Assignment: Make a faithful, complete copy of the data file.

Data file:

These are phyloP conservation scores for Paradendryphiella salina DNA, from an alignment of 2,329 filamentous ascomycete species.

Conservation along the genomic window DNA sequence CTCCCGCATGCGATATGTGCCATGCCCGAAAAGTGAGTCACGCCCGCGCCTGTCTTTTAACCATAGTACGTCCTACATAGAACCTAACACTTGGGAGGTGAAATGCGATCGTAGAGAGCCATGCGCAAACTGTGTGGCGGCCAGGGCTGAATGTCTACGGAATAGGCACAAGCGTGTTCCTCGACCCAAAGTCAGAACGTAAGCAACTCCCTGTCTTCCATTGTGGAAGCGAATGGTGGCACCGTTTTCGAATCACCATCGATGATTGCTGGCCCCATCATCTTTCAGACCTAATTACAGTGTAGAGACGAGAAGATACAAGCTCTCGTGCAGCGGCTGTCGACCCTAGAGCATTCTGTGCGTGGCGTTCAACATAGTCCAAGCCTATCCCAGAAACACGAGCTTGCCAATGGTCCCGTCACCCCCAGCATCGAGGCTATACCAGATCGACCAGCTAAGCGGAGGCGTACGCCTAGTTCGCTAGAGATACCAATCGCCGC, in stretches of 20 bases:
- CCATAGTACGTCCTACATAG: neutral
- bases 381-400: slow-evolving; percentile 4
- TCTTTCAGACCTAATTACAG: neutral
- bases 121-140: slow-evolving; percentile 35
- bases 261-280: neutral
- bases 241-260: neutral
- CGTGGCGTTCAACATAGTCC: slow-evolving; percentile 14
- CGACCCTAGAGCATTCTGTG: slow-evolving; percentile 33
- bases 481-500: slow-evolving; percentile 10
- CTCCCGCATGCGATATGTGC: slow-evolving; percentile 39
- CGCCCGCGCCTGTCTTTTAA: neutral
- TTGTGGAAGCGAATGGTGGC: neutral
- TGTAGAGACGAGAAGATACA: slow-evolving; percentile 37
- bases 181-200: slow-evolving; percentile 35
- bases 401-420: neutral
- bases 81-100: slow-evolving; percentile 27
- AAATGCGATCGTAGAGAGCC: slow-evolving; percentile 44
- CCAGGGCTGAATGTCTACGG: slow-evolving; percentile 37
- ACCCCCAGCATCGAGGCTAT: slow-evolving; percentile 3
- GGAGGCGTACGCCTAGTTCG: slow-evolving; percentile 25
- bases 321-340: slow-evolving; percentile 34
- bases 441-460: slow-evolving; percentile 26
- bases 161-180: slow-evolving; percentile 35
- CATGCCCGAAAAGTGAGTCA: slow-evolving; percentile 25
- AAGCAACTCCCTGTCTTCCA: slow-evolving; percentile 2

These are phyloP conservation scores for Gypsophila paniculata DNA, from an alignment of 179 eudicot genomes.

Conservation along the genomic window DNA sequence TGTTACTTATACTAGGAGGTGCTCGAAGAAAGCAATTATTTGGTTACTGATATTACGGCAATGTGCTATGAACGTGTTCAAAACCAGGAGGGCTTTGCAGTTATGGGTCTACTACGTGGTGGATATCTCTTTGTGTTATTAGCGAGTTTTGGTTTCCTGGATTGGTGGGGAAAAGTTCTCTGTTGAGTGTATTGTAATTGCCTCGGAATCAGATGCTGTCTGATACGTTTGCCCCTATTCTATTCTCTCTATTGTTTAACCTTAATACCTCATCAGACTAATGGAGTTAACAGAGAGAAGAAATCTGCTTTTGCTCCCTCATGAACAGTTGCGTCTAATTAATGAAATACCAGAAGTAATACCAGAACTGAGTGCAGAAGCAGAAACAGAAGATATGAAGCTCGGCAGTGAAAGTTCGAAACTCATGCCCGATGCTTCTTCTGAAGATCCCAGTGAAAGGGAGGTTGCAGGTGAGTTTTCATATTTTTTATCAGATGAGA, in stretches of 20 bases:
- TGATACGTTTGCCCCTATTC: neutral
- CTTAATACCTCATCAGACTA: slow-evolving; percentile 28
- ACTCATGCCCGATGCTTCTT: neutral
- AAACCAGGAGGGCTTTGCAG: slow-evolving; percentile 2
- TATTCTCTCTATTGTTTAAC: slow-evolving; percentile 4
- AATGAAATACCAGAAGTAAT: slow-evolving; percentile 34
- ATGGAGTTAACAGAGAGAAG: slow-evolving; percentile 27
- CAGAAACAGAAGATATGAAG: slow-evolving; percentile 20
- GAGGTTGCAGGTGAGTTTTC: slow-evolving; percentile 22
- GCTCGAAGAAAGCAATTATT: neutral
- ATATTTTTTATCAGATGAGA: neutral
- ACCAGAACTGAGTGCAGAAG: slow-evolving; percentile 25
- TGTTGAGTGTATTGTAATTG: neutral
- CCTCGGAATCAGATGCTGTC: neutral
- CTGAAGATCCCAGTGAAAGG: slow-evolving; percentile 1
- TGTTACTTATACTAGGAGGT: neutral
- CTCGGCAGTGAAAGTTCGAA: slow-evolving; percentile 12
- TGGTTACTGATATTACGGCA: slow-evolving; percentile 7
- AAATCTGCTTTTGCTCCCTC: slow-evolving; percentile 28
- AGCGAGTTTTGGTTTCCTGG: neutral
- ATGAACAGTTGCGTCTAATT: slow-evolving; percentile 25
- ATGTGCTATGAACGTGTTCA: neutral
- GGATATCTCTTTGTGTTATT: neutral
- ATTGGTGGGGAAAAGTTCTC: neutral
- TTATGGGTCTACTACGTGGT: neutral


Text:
These are phyloP conservation scores for Paradendryphiella salina DNA, from an alignment of 2,329 filamentous ascomycete species.

Conservation along the genomic window DNA sequence CTCCCGCATGCGATATGTGCCATGCCCGAAAAGTGAGTCACGCCCGCGCCTGTCTTTTAACCATAGTACGTCCTACATAGAACCTAACACTTGGGAGGTGAAATGCGATCGTAGAGAGCCATGCGCAAACTGTGTGGCGGCCAGGGCTGAATGTCTACGGAATAGGCACAAGCGTGTTCCTCGACCCAAAGTCAGAACGTAAGCAACTCCCTGTCTTCCATTGTGGAAGCGAATGGTGGCACCGTTTTCGAATCACCATCGATGATTGCTGGCCCCATCATCTTTCAGACCTAATTACAGTGTAGAGACGAGAAGATACAAGCTCTCGTGCAGCGGCTGTCGACCCTAGAGCATTCTGTGCGTGGCGTTCAACATAGTCCAAGCCTATCCCAGAAACACGAGCTTGCCAATGGTCCCGTCACCCCCAGCATCGAGGCTATACCAGATCGACCAGCTAAGCGGAGGCGTACGCCTAGTTCGCTAGAGATACCAATCGCCGC, in stretches of 20 bases:
- CCATAGTACGTCCTACATAG: neutral
- bases 381-400: slow-evolving; percentile 4
- TCTTTCAGACCTAATTACAG: neutral
- bases 121-140: slow-evolving; percentile 35
- bases 261-280: neutral
- bases 241-260: neutral
- CGTGGCGTTCAACATAGTCC: slow-evolving; percentile 14
- CGACCCTAGAGCATTCTGTG: slow-evolving; percentile 33
- bases 481-500: slow-evolving; percentile 10
- CTCCCGCATGCGATATGTGC: slow-evolving; percentile 39
- CGCCCGCGCCTGTCTTTTAA: neutral
- TTGTGGAAGCGAATGGTGGC: neutral
- TGTAGAGACGAGAAGATACA: slow-evolving; percentile 37
- bases 181-200: slow-evolving; percentile 35
- bases 401-420: neutral
- bases 81-100: slow-evolving; percentile 27
- AAATGCGATCGTAGAGAGCC: slow-evolving; percentile 44
- CCAGGGCTGAATGTCTACGG: slow-evolving; percentile 37
- ACCCCCAGCATCGAGGCTAT: slow-evolving; percentile 3
- GGAGGCGTACGCCTAGTTCG: slow-evolving; percentile 25
- bases 321-340: slow-evolving; percentile 34
- bases 441-460: slow-evolving; percentile 26
- bases 161-180: slow-evolving; percentile 35
- CATGCCCGAAAAGTGAGTCA: slow-evolving; percentile 25
- AAGCAACTCCCTGTCTTCCA: slow-evolving; percentile 2

These are phyloP conservation scores for Gypsophila paniculata DNA, from an alignment of 179 eudicot genomes.

Conservation along the genomic window DNA sequence TGTTACTTATACTAGGAGGTGCTCGAAGAAAGCAATTATTTGGTTACTGATATTACGGCAATGTGCTATGAACGTGTTCAAAACCAGGAGGGCTTTGCAGTTATGGGTCTACTACGTGGTGGATATCTCTTTGTGTTATTAGCGAGTTTTGGTTTCCTGGATTGGTGGGGAAAAGTTCTCTGTTGAGTGTATTGTAATTGCCTCGGAATCAGATGCTGTCTGATACGTTTGCCCCTATTCTATTCTCTCTATTGTTTAACCTTAATACCTCATCAGACTAATGGAGTTAACAGAGAGAAGAAATCTGCTTTTGCTCCCTCATGAACAGTTGCGTCTAATTAATGAAATACCAGAAGTAATACCAGAACTGAGTGCAGAAGCAGAAACAGAAGATATGAAGCTCGGCAGTGAAAGTTCGAAACTCATGCCCGATGCTTCTTCTGAAGATCCCAGTGAAAGGGAGGTTGCAGGTGAGTTTTCATATTTTTTATCAGATGAGA, in stretches of 20 bases:
- TGATACGTTTGCCCCTATTC: neutral
- CTTAATACCTCATCAGACTA: slow-evolving; percentile 28
- ACTCATGCCCGATGCTTCTT: neutral
- AAACCAGGAGGGCTTTGCAG: slow-evolving; percentile 2
- TATTCTCTCTATTGTTTAAC: slow-evolving; percentile 4
- AATGAAATACCAGAAGTAAT: slow-evolving; percentile 34
- ATGGAGTTAACAGAGAGAAG: slow-evolving; percentile 27
- CAGAAACAGAAGATATGAAG: slow-evolving; percentile 20
- GAGGTTGCAGGTGAGTTTTC: slow-evolving; percentile 22
- GCTCGAAGAAAGCAATTATT: neutral
- ATATTTTTTATCAGATGAGA: neutral
- ACCAGAACTGAGTGCAGAAG: slow-evolving; percentile 25
- TGTTGAGTGTATTGTAATTG: neutral
- CCTCGGAATCAGATGCTGTC: neutral
- CTGAAGATCCCAGTGAAAGG: slow-evolving; percentile 1
- TGTTACTTATACTAGGAGGT: neutral
- CTCGGCAGTGAAAGTTCGAA: slow-evolving; percentile 12
- TGGTTACTGATATTACGGCA: slow-evolving; percentile 7
- AAATCTGCTTTTGCTCCCTC: slow-evolving; percentile 28
- AGCGAGTTTTGGTTTCCTGG: neutral
- ATGAACAGTTGCGTCTAATT: slow-evolving; percentile 25
- ATGTGCTATGAACGTGTTCA: neutral
- GGATATCTCTTTGTGTTATT: neutral
- ATTGGTGGGGAAAAGTTCTC: neutral
- TTATGGGTCTACTACGTGGT: neutral